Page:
I am happy to present our latest volume of Young Scientist, a peer-reviewed research journal authored by high school students. Each year offers an exciting new step forward as Young Scientist continues to spotlight the hard work of these student authors, with our audience and author representation ever expanding. This year, for the first time in Young Scientist history, we have expanded our submission pool beyond the boundaries of Vanderbilt University campus, and the results were exciting!
Over the past few years, Young Scientist has spread to over 45 laboratories representing 22 distinct departments on the Vanderbilt. Based on the strong support of our research community to serve as reviewers for the journal, Young Scientist was able to expand outside of the Vanderbilt community and solicit paper submissions from institutions that have top notch high school researchers. Young Scientist recognizes and appreciates all of these institutes and the participating labs for being bold leaders in outreach who realize that fostering these students’ curiosity and drive creates future national (or international) leaders in these fields.
In this volume, you will find topics that include examining alternative materials like graphene and MoS2 for electronic substrates, creating scaffolds to induce pluripotent stem cell differentiation, improving methods for drug development, and understanding the development of phonemic awareness skills over the school-aged years. As these articles are reviewed by experts in the field, I want to extend my gratitude to the reviewers who have volunteered their time to ensure the utmost quality of these submissions. To the principal investigators who mentored these students during their research experience and to the research institutes listed on the back cover: I thank you for your support and guidance. You and the mentors in your laboratory play a key role in fostering an enthusiasm for research in these young student authors for years to come.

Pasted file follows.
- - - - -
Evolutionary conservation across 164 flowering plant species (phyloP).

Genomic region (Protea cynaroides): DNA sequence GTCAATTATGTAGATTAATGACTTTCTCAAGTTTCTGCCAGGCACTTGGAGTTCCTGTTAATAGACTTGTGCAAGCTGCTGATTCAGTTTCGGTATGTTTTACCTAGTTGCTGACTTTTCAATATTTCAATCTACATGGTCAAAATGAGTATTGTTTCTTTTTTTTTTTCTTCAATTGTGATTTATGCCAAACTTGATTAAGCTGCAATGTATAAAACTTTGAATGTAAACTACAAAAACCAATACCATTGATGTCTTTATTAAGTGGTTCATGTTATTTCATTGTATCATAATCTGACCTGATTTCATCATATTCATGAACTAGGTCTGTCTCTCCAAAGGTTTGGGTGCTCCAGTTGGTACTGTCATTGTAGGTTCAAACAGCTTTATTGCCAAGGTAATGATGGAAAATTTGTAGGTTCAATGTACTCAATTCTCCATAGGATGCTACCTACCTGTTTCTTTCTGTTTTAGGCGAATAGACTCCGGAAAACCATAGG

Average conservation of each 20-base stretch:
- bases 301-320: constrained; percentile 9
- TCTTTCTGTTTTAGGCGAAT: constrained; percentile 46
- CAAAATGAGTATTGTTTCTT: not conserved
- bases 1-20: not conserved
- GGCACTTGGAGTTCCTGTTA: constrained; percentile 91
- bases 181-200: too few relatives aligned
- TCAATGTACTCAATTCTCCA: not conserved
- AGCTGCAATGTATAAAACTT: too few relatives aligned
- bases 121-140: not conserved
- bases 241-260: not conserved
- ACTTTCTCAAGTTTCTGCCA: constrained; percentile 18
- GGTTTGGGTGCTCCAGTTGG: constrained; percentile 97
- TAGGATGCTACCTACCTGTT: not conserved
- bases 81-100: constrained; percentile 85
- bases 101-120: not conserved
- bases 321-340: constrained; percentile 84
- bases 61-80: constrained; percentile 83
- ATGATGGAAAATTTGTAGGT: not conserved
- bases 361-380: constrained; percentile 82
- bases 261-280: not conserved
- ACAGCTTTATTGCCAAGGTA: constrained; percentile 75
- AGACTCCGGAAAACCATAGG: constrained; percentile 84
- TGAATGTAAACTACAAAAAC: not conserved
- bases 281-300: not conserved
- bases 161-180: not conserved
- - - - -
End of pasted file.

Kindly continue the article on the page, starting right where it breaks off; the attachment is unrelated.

This volume would not be possible without our patrons, listed below, who have continued to support endeavors such as Young Scientist to promote scientific discovery and communication at all levels. And, as always, I would like to thank the editorial board, Drs. Chris Vanags and Jens Meiler, who have once again helped to give these gifted students an opportunity to be recognized for their talent and dedication.
I hope you enjoy this latest volume of Young Scientist. To learn more about the journal, submit an article for future consideration, or view any supporting information, please peruse the site.
Mary E. Loveless, Ph.D.